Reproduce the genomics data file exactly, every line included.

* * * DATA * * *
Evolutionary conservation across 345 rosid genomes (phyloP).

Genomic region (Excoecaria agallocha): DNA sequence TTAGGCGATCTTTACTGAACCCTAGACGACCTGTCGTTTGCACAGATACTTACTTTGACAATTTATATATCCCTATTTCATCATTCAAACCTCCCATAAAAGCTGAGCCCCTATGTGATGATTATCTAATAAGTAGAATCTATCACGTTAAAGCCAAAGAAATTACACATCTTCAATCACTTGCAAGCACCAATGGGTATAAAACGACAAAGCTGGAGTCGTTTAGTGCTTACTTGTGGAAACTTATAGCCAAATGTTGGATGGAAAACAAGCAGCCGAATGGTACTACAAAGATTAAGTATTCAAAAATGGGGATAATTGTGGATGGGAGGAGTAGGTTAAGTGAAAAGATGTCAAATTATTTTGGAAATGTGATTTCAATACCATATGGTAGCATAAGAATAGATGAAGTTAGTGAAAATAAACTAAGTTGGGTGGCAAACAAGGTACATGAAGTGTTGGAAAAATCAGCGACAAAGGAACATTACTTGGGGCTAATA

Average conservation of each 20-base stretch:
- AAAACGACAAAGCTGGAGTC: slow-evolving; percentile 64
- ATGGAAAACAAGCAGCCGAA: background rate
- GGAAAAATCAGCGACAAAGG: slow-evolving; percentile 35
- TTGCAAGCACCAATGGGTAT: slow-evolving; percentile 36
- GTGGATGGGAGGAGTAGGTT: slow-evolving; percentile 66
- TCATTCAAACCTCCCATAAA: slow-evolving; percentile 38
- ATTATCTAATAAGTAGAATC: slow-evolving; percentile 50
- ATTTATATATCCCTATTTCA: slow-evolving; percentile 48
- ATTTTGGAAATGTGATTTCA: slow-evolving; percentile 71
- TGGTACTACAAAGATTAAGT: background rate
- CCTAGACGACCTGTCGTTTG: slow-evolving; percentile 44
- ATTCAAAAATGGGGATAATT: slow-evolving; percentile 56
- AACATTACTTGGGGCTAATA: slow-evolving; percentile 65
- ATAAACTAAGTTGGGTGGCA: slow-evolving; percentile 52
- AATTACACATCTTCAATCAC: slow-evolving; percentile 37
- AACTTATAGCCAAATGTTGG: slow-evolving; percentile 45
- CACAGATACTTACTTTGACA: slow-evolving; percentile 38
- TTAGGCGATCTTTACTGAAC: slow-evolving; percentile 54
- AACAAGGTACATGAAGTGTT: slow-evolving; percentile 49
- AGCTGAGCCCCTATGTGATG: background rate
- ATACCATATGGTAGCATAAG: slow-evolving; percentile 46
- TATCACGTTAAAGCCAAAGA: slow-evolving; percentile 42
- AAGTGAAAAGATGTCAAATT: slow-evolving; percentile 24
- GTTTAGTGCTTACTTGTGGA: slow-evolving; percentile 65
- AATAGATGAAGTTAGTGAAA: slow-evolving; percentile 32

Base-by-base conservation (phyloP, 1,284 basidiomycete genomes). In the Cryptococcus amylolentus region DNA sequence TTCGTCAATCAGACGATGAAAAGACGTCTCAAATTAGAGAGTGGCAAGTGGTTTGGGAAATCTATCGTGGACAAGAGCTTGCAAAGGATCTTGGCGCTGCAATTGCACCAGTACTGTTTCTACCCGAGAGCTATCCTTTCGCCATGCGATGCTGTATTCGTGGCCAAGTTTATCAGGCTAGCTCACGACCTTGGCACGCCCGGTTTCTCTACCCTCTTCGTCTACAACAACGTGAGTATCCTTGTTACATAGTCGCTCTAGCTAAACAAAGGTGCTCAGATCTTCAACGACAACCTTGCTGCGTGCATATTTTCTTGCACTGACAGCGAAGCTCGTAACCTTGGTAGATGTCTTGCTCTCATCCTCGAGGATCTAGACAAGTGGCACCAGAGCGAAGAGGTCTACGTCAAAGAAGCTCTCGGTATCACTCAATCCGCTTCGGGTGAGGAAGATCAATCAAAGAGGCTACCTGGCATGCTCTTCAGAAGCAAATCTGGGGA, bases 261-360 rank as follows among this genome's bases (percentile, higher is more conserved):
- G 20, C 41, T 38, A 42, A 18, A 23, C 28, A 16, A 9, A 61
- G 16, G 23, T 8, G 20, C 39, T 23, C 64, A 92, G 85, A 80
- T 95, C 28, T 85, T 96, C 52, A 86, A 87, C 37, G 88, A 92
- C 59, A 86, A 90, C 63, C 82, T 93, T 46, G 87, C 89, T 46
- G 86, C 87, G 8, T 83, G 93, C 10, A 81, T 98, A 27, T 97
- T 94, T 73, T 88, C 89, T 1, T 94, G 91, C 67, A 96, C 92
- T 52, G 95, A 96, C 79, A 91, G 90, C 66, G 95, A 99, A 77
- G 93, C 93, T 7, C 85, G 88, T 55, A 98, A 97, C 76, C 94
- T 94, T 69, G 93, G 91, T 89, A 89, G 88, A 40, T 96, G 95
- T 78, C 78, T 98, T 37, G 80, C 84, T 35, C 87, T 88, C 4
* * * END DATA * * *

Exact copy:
Evolutionary conservation across 345 rosid genomes (phyloP).

Genomic region (Excoecaria agallocha): DNA sequence TTAGGCGATCTTTACTGAACCCTAGACGACCTGTCGTTTGCACAGATACTTACTTTGACAATTTATATATCCCTATTTCATCATTCAAACCTCCCATAAAAGCTGAGCCCCTATGTGATGATTATCTAATAAGTAGAATCTATCACGTTAAAGCCAAAGAAATTACACATCTTCAATCACTTGCAAGCACCAATGGGTATAAAACGACAAAGCTGGAGTCGTTTAGTGCTTACTTGTGGAAACTTATAGCCAAATGTTGGATGGAAAACAAGCAGCCGAATGGTACTACAAAGATTAAGTATTCAAAAATGGGGATAATTGTGGATGGGAGGAGTAGGTTAAGTGAAAAGATGTCAAATTATTTTGGAAATGTGATTTCAATACCATATGGTAGCATAAGAATAGATGAAGTTAGTGAAAATAAACTAAGTTGGGTGGCAAACAAGGTACATGAAGTGTTGGAAAAATCAGCGACAAAGGAACATTACTTGGGGCTAATA

Average conservation of each 20-base stretch:
- AAAACGACAAAGCTGGAGTC: slow-evolving; percentile 64
- ATGGAAAACAAGCAGCCGAA: background rate
- GGAAAAATCAGCGACAAAGG: slow-evolving; percentile 35
- TTGCAAGCACCAATGGGTAT: slow-evolving; percentile 36
- GTGGATGGGAGGAGTAGGTT: slow-evolving; percentile 66
- TCATTCAAACCTCCCATAAA: slow-evolving; percentile 38
- ATTATCTAATAAGTAGAATC: slow-evolving; percentile 50
- ATTTATATATCCCTATTTCA: slow-evolving; percentile 48
- ATTTTGGAAATGTGATTTCA: slow-evolving; percentile 71
- TGGTACTACAAAGATTAAGT: background rate
- CCTAGACGACCTGTCGTTTG: slow-evolving; percentile 44
- ATTCAAAAATGGGGATAATT: slow-evolving; percentile 56
- AACATTACTTGGGGCTAATA: slow-evolving; percentile 65
- ATAAACTAAGTTGGGTGGCA: slow-evolving; percentile 52
- AATTACACATCTTCAATCAC: slow-evolving; percentile 37
- AACTTATAGCCAAATGTTGG: slow-evolving; percentile 45
- CACAGATACTTACTTTGACA: slow-evolving; percentile 38
- TTAGGCGATCTTTACTGAAC: slow-evolving; percentile 54
- AACAAGGTACATGAAGTGTT: slow-evolving; percentile 49
- AGCTGAGCCCCTATGTGATG: background rate
- ATACCATATGGTAGCATAAG: slow-evolving; percentile 46
- TATCACGTTAAAGCCAAAGA: slow-evolving; percentile 42
- AAGTGAAAAGATGTCAAATT: slow-evolving; percentile 24
- GTTTAGTGCTTACTTGTGGA: slow-evolving; percentile 65
- AATAGATGAAGTTAGTGAAA: slow-evolving; percentile 32

Base-by-base conservation (phyloP, 1,284 basidiomycete genomes). In the Cryptococcus amylolentus region DNA sequence TTCGTCAATCAGACGATGAAAAGACGTCTCAAATTAGAGAGTGGCAAGTGGTTTGGGAAATCTATCGTGGACAAGAGCTTGCAAAGGATCTTGGCGCTGCAATTGCACCAGTACTGTTTCTACCCGAGAGCTATCCTTTCGCCATGCGATGCTGTATTCGTGGCCAAGTTTATCAGGCTAGCTCACGACCTTGGCACGCCCGGTTTCTCTACCCTCTTCGTCTACAACAACGTGAGTATCCTTGTTACATAGTCGCTCTAGCTAAACAAAGGTGCTCAGATCTTCAACGACAACCTTGCTGCGTGCATATTTTCTTGCACTGACAGCGAAGCTCGTAACCTTGGTAGATGTCTTGCTCTCATCCTCGAGGATCTAGACAAGTGGCACCAGAGCGAAGAGGTCTACGTCAAAGAAGCTCTCGGTATCACTCAATCCGCTTCGGGTGAGGAAGATCAATCAAAGAGGCTACCTGGCATGCTCTTCAGAAGCAAATCTGGGGA, bases 261-360 rank as follows among this genome's bases (percentile, higher is more conserved):
- G 20, C 41, T 38, A 42, A 18, A 23, C 28, A 16, A 9, A 61
- G 16, G 23, T 8, G 20, C 39, T 23, C 64, A 92, G 85, A 80
- T 95, C 28, T 85, T 96, C 52, A 86, A 87, C 37, G 88, A 92
- C 59, A 86, A 90, C 63, C 82, T 93, T 46, G 87, C 89, T 46
- G 86, C 87, G 8, T 83, G 93, C 10, A 81, T 98, A 27, T 97
- T 94, T 73, T 88, C 89, T 1, T 94, G 91, C 67, A 96, C 92
- T 52, G 95, A 96, C 79, A 91, G 90, C 66, G 95, A 99, A 77
- G 93, C 93, T 7, C 85, G 88, T 55, A 98, A 97, C 76, C 94
- T 94, T 69, G 93, G 91, T 89, A 89, G 88, A 40, T 96, G 95
- T 78, C 78, T 98, T 37, G 80, C 84, T 35, C 87, T 88, C 4